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Wales and Cornwall are most popular UK holiday home locations

Wales is the top holiday home location in the UK for 2020/21, research from holiday home insurance company Schofields Ltd has revealed.

Some 15.35% of UK holiday homes are located in the UK, followed by Cornwall (12.82%), Scotland (9.30%), Devon (8.39%) and North Yorkshire (8.13%).

Renewed holiday home contracts were also compared to new contracts taken out between January and June 2020, to calculate the top up and coming locations.

County Durham came top of this list, with a 36% increase in the number of contracts, followed by Wiltshire (36%), East Yorkshire (35%), Cumbria (35%), and Suffolk (28%).

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Phil Schofield, head of inbound marketing, said: “Getting away from home safely once restrictions have been lifted is something that’s on everyone’s minds.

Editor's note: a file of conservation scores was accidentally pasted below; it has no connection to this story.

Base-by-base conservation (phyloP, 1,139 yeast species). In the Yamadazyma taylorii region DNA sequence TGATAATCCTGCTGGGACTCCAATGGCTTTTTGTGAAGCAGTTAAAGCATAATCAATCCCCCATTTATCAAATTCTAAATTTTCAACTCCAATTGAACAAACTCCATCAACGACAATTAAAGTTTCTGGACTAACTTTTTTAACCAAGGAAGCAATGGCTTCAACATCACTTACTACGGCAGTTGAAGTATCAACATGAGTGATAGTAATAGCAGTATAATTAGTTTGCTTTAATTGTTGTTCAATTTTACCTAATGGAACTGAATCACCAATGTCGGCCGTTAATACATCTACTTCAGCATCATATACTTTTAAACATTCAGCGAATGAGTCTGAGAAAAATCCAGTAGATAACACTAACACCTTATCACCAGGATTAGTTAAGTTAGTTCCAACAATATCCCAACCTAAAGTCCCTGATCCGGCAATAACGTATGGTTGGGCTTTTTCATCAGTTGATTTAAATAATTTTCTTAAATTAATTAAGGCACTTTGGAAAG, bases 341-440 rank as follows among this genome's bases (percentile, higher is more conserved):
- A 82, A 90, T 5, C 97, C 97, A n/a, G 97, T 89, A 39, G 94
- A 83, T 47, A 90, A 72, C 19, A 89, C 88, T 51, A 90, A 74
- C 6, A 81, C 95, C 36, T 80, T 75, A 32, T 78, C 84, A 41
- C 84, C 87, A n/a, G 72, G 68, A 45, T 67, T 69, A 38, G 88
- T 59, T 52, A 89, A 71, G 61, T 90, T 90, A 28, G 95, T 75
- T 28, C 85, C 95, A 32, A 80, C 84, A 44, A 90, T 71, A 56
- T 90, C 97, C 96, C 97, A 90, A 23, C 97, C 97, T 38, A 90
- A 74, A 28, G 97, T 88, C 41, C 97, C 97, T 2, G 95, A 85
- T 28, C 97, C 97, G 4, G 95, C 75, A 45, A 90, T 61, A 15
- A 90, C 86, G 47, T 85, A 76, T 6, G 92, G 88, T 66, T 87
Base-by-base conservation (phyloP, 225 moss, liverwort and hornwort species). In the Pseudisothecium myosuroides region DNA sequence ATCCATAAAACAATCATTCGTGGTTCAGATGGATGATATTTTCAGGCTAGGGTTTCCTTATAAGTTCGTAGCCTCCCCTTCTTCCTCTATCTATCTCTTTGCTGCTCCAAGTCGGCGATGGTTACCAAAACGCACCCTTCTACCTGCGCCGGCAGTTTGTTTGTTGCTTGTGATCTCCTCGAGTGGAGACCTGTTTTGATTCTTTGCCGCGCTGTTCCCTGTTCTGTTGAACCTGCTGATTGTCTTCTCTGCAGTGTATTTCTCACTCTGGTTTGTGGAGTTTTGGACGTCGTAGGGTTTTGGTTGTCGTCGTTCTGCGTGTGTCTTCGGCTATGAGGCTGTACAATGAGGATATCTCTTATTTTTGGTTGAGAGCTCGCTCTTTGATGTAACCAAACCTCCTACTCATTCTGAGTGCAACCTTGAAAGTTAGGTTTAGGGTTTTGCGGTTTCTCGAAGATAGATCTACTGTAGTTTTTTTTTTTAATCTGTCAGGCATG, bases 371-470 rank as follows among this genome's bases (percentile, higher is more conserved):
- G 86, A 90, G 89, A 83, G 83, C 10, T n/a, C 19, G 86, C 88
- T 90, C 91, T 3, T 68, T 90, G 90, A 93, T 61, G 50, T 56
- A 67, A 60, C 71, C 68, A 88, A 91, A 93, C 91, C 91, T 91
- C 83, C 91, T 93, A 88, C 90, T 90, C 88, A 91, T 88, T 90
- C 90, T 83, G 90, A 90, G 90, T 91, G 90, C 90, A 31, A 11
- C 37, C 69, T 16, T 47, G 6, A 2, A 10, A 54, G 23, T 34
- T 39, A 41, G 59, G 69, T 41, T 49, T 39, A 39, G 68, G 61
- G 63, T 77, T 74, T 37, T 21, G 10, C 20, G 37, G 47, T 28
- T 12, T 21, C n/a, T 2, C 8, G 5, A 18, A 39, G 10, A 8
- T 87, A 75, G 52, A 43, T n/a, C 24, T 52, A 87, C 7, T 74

“Holiday homes and holiday cottages are top of people’s lists due to their privacy and ease.

“Data suggests that people in the UK take breaks of 2-3 days more frequently than any other length of holiday, so being able to make a short journey with less stress to a holiday cottage or holiday home is really important.

“The top locations for holiday homes in 2020 aren’t a surprise to us, but the up and coming locations are interesting.

“It seems that people are wanting to find destinations that are off the usual beaten track in the UK and won’t be quite so crowded as the hotspots.

“Hopefully our data will help tourists choose destinations for short breaks in the UK where they can easily find holiday cottage accommodation but will have plenty to see and do.”


Source: Property Wire

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RICS: New buyers looking for green spaces as Scottish property market prepares to open